Most of the spiders that you have encountered have probably been in the corner of your house and looked rather brown and undistinctive. Actually, spiders are extremely diverse; they live in almost every part of the world. They have different, inventive ways of living and catching their food.
The photographer Nicky Bay opens the window to the often overlooked world of spiders by taking close-ups of them and other tiny creatures. He scours forests, mainly around his home base of Singapore, looking for interesting critters. He finds beauty in a group that is often overlooked. Altogether, Nicky has snapped thousands of stunning arachnids (and other insects, etc). Here are just a few of the most breath-taking.
Mirror spider (Thwaitesia sp.)
This stunning spider’s abdomen is studded with lots of little mirror-like plates. The plates are likely made from guanine crystals, which provide colour to some arthropods. According to Nicky Bay’s observations, they don’t always stay the same size. When the spider moves or is agitated, the plates shrink to look like little glass shards. When the spider rests, the mirrors expand to become larger.
A spider that has been resting for almost an hour has silver plates that cover its entire abdomen, creating a mirror-like surface.
Tree stump orb weaver spider (Poltys sp.)
There are different ways to adapt to your surroundings. This orb weaver blends into its environment by being wood-coloured and having a knob that looks like the end of a branch. They stay still and are camouflaged by day so they seem like nothing more than a piece of wood. It’s a different story at night, they are active and build orb webs to catch their favourite, prey, moths.
Here are two more tree stump orb weavers that are perched on the tip of a branch and are blend into the wood so well that they can barely be seen.
Lynx spider (Hamadruas sp.)
Lynx spiders spend most of their lives on a plant and ambush incoming prey. They can be identified by the pronounced bristles on their legs. Here is a mother lynx spider surrounded by her young offspring. Both parent and young are sporting stylish lime-green accents.
Broad-headed bark spider (Caerostris sp.)
With its small eyes and big head, this spider is surprisingly cute. It wraps its legs around branches and is coloured like bark in order to blend in and be less obvious to predators.
Many spiders glow under UV light, and this bark spider is not an exception. Here is different specimen whose bright blue colour is revealed under ultraviolet light.
Red ladybird mimic spider (Paraplectana sp.)
Although it looks strikingly like a ladybug, this spider is actually a classic case of Batesian mimicry. The red body and black spots on real ladybugs warn predators that they have a nasty taste. Spiders don’t actually taste bad but they fool predators into thinking that they do. The colour could also serve a sign of danger point blank that animals would instinctively stay away from.
Long Horned Orb Weaver (Macracantha arcuata)
This spider has some of the longest horns of any spider. Who knows what their actual use is, if any, but they sure are impressive. One theory is the horns intimidate predators, but their purpose has not been confirmed. The horns are actually too heavy for the spider to stand upright on its own, so this angle (upside-down) is the spider’s natural one.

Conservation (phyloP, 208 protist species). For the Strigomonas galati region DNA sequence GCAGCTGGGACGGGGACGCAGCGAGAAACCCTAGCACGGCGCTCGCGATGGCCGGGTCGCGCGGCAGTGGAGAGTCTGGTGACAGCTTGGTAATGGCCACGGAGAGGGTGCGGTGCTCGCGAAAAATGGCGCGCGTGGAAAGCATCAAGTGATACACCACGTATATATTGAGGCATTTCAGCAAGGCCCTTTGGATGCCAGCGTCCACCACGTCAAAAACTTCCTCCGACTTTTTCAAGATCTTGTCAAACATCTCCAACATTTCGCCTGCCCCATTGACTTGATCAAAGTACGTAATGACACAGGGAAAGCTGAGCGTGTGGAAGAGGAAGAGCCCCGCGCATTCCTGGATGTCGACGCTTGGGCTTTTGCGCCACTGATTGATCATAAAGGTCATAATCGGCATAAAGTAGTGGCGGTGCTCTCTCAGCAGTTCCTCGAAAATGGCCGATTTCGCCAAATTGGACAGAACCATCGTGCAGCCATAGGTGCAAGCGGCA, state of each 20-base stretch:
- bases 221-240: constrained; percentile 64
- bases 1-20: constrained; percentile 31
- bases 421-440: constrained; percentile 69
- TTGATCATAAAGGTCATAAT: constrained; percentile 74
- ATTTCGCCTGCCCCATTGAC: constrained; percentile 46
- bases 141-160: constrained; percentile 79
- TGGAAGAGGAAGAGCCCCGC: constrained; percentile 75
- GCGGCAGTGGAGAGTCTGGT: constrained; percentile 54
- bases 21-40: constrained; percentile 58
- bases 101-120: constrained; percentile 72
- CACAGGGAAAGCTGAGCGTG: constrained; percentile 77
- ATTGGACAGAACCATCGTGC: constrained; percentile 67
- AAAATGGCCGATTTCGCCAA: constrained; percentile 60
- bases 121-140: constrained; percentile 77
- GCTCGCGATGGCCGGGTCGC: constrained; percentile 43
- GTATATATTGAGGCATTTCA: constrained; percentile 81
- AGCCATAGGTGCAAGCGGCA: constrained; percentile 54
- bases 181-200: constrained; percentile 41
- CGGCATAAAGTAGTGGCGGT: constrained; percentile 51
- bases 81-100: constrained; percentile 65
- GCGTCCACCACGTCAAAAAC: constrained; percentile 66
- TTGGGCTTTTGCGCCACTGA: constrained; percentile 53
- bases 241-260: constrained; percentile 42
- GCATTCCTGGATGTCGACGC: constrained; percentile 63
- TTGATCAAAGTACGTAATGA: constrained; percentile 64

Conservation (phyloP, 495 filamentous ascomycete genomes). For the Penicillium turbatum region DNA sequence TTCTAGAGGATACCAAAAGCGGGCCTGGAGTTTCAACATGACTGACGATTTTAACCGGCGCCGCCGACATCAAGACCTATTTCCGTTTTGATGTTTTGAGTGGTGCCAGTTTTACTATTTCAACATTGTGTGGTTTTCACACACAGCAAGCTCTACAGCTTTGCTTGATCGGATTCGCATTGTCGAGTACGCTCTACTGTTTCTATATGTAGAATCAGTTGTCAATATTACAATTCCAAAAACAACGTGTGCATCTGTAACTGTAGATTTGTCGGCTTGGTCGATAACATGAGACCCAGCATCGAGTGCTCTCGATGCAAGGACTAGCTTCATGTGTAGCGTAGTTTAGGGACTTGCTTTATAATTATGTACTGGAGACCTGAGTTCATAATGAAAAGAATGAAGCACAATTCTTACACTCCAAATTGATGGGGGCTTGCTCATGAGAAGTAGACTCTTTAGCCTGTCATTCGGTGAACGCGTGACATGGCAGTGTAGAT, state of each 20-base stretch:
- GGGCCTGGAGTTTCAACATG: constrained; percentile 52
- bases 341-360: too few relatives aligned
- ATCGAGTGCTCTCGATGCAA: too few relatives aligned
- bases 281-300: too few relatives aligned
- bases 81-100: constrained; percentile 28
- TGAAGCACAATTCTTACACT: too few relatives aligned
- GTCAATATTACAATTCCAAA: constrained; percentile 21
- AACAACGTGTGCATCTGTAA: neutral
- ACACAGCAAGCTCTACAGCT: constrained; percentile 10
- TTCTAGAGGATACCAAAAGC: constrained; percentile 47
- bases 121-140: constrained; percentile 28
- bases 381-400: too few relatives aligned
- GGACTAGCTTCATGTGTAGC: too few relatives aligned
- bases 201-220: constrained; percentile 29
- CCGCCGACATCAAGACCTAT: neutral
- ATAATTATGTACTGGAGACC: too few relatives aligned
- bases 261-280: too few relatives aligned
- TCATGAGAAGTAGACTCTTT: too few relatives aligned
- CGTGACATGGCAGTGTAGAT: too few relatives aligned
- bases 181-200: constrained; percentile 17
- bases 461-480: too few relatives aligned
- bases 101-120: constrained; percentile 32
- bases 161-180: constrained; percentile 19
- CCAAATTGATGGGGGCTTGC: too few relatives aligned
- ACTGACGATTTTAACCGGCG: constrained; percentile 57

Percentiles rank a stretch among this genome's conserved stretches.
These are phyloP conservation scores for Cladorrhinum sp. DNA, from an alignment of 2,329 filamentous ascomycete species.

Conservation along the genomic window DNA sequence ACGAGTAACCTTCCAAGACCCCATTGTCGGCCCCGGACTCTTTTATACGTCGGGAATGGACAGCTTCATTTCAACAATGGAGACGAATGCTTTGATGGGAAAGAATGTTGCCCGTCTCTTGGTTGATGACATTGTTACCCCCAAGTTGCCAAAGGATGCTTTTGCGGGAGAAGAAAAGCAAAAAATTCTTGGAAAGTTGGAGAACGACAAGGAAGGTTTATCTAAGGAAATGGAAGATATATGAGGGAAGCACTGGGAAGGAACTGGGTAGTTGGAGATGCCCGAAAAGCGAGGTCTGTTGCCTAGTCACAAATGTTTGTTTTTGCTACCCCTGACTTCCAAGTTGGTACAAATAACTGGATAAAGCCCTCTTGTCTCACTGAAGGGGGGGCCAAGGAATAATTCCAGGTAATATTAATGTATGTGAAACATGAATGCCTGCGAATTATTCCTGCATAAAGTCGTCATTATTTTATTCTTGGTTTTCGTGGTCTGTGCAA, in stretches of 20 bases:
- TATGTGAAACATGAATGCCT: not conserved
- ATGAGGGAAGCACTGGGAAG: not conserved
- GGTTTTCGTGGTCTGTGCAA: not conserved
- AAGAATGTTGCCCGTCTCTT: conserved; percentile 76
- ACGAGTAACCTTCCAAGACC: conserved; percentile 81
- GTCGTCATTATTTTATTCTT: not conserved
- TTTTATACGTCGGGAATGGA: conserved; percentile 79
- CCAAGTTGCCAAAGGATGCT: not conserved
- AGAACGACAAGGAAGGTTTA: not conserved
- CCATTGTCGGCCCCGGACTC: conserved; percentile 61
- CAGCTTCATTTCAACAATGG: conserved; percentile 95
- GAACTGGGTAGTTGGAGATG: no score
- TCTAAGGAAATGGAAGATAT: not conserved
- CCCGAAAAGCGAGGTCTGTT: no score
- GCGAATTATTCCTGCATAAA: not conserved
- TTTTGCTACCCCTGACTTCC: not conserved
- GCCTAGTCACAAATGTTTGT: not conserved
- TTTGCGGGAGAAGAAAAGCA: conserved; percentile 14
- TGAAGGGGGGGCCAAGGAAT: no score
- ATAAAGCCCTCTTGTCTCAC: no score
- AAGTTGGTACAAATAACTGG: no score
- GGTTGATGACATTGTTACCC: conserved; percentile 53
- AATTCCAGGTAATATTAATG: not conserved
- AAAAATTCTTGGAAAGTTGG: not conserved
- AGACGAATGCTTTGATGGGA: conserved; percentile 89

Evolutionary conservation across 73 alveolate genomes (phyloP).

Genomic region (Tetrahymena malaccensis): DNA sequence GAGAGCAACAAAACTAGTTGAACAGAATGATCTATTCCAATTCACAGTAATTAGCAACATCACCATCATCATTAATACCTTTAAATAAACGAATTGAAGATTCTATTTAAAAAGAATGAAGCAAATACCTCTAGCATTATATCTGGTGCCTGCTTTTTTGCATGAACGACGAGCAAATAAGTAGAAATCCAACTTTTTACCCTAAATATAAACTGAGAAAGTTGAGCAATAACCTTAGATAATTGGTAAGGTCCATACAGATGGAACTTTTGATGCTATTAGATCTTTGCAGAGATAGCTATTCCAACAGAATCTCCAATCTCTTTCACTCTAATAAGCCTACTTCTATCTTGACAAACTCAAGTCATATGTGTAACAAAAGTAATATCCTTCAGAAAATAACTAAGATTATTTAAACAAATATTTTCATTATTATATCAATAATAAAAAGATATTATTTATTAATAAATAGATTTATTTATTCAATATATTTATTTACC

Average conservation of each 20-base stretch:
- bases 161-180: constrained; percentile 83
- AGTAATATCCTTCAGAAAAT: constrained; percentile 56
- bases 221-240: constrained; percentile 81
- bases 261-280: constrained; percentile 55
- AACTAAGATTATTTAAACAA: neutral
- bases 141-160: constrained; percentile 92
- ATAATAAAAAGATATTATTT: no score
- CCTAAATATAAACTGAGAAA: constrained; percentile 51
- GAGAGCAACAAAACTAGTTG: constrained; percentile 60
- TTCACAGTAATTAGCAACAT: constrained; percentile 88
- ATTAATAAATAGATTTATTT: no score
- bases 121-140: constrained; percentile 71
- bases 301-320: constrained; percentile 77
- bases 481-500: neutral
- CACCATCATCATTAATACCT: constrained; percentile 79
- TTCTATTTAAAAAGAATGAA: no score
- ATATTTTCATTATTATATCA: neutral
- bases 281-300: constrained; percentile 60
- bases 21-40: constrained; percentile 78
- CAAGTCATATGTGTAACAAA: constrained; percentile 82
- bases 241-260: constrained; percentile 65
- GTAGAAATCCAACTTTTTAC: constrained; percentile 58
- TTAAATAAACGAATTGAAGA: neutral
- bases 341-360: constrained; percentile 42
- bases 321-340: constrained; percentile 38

Ant-mimic jumping spider
Is it a regular ant? Count the number of legs. It’s actually a jumping spider that is mimicking an ant. Many spiders mimic ants, usually for two main reasons. The first reason is for defence. Ants are usually aggressive and known by predators (like birds) not to taste too good. Some ant-mimics even join the ant colony so that predators, like wasps, leave them alone. However, most spiders mimic ants in order to get real ants as food. They pretend to be ants and even act like them. Once they get close to the ants, they snatch one for a meal.
The head shot below shows how the spider lifts up its front two legs to look like antennae. However real ants should be wary, the imposter jumps at the sight of prey and can weave a web quickly.
Red tent spider (Cyrtophora unicolor)
Although this spider looks like a giant hanging tent, it’s called a tent spider because of the shape of its web. It makes a 3D non-sticky web that looks somewhat like a tent. Nicky Bay used an extreme wide angle close up to exaggerate the spider’s size, so it’s actually less than 2 cm (0.8 inches) large. The bumps on the abdomen look like hundreds of eyes but are actually just bumps.
Jumping spider (Cosmophasis sp.)
Jumping spiders are among some of the most charismatic spiders. Their large eyes and head cock give them an inquisitive look. Because of their large eyes, they have very good vision and actively hunt their prey. They don’t make webs to catch they prey but do use silk to help capture food, as well as their jumping skills.
Did you ever think that spiders could look like that? There is way more to spiders than your average house spider!Click here for reuse options!
Copyright 2017 ZME Science
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